Thursday, September 3, 2009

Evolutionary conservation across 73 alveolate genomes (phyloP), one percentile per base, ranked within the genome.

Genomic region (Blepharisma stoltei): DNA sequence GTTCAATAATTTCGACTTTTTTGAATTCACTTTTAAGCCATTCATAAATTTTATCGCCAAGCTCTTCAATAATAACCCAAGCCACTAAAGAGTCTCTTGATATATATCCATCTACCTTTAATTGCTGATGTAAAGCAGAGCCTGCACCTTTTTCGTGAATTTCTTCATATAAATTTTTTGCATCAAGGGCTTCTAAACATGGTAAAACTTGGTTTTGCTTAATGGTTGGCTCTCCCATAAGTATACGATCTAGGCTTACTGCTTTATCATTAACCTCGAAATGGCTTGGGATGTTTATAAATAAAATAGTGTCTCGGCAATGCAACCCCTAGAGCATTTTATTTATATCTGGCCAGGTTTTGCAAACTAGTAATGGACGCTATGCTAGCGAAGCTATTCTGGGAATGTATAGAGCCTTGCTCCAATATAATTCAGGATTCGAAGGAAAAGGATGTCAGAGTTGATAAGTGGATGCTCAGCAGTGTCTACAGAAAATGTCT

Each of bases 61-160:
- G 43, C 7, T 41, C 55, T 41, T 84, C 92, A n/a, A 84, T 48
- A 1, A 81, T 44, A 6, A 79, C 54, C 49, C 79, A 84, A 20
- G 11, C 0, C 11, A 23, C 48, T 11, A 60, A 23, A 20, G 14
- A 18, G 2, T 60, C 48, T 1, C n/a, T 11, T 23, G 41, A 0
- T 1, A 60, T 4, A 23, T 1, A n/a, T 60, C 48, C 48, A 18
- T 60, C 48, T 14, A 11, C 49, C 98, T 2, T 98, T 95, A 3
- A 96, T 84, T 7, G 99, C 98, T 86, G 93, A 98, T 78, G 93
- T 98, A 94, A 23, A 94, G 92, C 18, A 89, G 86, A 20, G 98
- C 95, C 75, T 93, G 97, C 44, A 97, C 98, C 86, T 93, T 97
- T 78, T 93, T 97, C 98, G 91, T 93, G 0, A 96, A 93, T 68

This came to me yesterday so let me discuss it in a general way since it appears many renters think that if they are late on rent, they will be locked out the next day and all their belongings on the street. Not true. It's a hard economy: you are a renter. Perhaps you lost your job, are being denied unemployment insurance benefits, ex-spouse is not paying support, are late in rent. Advise the landlord immediately. Perhaps you can work out some reduction. If you can't work out a deal: you will not be thrown out right away or locked out. A tenant can be legally evicted only after the landlord has brought a court proceeding and has obtained a judgment of possession. A tenant should never ignore legal papers; an eviction notice can still be sent if a tenant did not appear in court to answer court papers (petition) sent by the landlord. Only a sheriff, marshal or constable can carry out a court-ordered warrant to evict a tenant. Landlords may not take the law into their own hands and evict a tenant by use of force or unlawful means. For example, a landlord cannot use threats of violence, remove a tenant’s possessions, lock the tenant out of the apartment, or willfully discontinue essential services such as water or heat. When a tenant is evicted, the landlord may not retain the tenant’s personal belongings or furniture. The landlord must give the tenant a reasonable amount of time to remove all belongings. RPAPL §749; Real Property Law § 235. A tenant who is evicted from an apartment in a forcible or unlawful manner is entitled to recover triple damages in a legal action against the landlord. So delay the process as best you may even have a valid defense for non-payment. When served with eviction proceeding papers (which will set a court date usually at District Court in Hempstead), appear, wait for the role call, and when you are called, ask for an attorney. They will refer you to Volunteer Lawyers Project of the Nassau/Suffolk Law Services, Inc. which is right near the courtroom. If you qualify, they will provide legal assistance to low income persons with housing problems, including eviction proceedings and other landlord-tenant problems, Section 8 subsidy and public housing issues and foreclosures. The unit is funded in part by the Homelessness Intervention Project of Nassau County DSS. If you want to try and contact them in advance, or ask for further instructions, contact the Volunteer Lawyers Project, Nassau/Suffolk Law Services, Inc., One Helen Keller Way - 5th Floor, Hempstead, New York 11550, 516-292-8100. Naturally, if you can afford an attorney, get one.

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